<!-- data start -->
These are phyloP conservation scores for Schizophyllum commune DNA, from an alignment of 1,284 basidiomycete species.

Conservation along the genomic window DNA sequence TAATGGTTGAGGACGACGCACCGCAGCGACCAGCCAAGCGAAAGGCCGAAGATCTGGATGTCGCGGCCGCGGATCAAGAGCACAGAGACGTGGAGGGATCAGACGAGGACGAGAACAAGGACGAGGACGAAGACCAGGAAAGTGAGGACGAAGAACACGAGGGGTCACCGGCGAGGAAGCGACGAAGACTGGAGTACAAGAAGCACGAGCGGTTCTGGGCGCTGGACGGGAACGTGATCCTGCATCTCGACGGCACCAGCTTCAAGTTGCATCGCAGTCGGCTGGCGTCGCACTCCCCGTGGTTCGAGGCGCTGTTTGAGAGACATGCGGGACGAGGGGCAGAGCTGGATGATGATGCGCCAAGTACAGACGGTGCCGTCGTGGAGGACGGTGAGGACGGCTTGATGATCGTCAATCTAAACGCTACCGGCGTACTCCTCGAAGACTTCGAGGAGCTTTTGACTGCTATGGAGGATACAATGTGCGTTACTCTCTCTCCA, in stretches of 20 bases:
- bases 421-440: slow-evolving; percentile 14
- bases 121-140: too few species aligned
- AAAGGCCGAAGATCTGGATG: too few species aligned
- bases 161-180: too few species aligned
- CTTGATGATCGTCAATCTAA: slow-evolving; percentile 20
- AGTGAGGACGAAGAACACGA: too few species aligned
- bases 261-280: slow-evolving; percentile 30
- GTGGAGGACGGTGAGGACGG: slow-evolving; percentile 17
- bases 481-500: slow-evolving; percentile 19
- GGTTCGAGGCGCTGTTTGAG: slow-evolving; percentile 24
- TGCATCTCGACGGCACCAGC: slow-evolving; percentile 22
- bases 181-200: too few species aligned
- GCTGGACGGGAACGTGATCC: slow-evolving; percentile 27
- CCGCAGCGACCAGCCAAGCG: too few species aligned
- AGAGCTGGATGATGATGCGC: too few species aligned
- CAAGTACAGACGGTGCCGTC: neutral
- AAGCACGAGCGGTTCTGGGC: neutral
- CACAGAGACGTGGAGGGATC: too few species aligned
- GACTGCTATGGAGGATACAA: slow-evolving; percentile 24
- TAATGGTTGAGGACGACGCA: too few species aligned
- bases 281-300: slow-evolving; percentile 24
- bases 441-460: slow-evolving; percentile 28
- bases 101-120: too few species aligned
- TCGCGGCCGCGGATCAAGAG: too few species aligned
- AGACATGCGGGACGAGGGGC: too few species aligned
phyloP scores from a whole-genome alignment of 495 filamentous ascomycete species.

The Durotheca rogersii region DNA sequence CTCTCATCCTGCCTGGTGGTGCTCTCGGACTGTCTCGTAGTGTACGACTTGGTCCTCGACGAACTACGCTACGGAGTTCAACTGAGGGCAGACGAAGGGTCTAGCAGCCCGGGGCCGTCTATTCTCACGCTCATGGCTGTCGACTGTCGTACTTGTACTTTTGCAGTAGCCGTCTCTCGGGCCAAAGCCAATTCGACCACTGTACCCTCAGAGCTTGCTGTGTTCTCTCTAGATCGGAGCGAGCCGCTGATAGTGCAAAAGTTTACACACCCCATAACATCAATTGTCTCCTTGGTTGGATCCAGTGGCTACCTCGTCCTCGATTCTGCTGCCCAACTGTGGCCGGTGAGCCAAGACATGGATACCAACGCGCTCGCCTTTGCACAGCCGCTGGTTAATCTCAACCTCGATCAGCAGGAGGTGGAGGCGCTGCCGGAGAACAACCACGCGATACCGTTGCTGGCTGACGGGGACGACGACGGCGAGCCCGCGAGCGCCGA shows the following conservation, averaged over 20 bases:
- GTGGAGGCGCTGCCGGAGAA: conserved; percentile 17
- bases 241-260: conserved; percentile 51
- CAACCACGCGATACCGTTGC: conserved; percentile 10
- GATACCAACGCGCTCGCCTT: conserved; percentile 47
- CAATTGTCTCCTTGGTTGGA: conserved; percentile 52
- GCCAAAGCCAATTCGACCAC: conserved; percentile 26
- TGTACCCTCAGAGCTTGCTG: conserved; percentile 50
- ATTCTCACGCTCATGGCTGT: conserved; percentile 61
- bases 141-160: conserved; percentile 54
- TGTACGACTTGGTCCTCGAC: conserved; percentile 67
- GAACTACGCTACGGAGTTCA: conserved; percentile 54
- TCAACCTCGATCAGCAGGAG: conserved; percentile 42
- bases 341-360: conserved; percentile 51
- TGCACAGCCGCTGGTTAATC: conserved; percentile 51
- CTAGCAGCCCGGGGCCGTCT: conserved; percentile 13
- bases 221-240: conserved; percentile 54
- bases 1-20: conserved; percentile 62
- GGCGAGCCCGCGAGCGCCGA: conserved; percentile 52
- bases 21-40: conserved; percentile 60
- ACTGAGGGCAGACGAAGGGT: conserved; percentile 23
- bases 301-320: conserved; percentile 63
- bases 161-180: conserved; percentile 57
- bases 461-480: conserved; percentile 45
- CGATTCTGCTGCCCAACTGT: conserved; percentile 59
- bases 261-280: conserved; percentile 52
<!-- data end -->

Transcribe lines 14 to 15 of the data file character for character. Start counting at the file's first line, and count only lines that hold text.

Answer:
- bases 181-200: too few species aligned
- GCTGGACGGGAACGTGATCC: slow-evolving; percentile 27